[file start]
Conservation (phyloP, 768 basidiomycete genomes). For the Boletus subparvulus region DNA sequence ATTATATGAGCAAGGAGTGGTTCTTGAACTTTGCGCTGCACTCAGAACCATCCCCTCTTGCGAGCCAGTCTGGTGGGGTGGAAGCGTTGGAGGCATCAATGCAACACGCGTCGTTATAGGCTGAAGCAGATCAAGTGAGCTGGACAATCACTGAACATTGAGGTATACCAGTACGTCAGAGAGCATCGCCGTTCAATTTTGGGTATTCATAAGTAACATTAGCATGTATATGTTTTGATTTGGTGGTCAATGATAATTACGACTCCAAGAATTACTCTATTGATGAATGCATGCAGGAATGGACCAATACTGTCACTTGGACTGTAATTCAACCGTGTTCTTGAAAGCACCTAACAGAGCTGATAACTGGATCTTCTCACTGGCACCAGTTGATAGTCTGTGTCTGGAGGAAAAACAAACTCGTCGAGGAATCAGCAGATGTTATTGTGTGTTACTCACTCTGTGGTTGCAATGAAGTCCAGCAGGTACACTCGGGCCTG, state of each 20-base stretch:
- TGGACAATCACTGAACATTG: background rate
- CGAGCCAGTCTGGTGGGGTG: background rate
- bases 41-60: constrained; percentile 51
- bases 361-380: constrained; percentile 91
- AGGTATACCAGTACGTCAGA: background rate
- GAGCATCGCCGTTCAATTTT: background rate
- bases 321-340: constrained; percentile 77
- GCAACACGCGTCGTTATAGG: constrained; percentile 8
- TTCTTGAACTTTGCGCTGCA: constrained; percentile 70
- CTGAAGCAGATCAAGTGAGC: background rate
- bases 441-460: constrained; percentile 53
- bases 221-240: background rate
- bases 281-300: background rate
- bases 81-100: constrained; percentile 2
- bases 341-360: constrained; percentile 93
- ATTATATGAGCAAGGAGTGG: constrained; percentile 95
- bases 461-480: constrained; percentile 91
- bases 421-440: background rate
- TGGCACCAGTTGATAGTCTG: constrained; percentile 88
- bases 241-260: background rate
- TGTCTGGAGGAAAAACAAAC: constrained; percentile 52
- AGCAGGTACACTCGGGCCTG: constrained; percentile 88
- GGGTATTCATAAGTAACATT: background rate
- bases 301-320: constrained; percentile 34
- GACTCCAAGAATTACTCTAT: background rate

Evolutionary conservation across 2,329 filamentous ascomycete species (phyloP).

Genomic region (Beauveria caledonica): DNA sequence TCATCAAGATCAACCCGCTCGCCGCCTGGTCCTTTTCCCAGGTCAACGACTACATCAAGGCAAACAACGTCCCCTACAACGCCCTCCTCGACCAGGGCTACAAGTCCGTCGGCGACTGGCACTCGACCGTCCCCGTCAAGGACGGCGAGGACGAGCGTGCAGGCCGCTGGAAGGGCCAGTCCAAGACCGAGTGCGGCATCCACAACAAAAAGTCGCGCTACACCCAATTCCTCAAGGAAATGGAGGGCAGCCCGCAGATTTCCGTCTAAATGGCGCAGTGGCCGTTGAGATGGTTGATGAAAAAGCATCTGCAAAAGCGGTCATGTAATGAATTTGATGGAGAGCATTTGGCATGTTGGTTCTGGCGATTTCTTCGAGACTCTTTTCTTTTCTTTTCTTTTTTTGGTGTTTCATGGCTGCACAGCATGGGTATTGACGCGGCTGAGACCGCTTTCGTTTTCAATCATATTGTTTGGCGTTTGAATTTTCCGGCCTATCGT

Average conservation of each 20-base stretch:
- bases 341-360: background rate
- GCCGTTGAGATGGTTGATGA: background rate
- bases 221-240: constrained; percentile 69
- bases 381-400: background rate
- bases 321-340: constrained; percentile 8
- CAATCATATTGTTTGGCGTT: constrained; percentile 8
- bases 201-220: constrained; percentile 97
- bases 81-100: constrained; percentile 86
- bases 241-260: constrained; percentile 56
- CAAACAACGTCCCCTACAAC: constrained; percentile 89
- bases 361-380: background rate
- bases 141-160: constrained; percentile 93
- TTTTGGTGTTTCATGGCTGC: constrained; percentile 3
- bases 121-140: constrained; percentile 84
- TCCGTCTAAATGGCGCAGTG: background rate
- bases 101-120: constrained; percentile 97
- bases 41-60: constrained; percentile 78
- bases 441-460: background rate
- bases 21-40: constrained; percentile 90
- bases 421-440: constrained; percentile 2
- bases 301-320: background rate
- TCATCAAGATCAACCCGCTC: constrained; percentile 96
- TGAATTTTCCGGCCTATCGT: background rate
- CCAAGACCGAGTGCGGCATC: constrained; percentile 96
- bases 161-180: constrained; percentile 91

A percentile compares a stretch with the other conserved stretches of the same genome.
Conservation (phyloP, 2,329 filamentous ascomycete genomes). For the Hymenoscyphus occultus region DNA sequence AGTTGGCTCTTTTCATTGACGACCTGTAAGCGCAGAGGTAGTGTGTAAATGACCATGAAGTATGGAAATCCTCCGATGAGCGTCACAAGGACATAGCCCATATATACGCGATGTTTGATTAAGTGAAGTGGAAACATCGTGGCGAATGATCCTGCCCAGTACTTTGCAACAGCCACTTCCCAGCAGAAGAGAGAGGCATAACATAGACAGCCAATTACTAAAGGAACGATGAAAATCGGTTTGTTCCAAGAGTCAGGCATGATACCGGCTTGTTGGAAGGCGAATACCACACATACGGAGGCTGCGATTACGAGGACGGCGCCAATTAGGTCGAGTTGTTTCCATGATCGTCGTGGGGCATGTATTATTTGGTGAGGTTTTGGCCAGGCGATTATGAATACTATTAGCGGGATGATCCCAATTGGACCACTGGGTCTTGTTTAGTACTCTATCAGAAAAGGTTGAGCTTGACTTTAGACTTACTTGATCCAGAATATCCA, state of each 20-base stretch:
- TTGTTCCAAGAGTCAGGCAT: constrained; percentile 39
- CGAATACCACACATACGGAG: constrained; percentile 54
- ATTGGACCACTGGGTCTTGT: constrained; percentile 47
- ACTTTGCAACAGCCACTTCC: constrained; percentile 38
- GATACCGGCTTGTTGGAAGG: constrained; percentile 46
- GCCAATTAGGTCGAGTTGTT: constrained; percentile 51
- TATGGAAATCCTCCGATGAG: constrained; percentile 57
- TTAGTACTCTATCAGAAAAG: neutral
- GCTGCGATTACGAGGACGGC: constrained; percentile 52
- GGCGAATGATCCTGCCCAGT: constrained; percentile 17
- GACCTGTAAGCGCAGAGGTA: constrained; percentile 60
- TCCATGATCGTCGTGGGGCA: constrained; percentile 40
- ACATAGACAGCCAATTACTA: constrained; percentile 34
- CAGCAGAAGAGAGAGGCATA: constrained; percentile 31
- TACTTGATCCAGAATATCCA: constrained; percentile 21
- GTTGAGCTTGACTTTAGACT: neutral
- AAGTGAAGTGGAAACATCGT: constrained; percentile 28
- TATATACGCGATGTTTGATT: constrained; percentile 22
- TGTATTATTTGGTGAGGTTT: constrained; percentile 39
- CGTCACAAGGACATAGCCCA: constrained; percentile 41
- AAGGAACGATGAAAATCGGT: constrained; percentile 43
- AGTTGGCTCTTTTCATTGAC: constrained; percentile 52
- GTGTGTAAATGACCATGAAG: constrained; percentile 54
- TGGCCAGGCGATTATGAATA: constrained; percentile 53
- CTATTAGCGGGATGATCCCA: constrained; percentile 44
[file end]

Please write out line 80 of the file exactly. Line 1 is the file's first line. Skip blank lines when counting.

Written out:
- TGGCCAGGCGATTATGAATA: constrained; percentile 53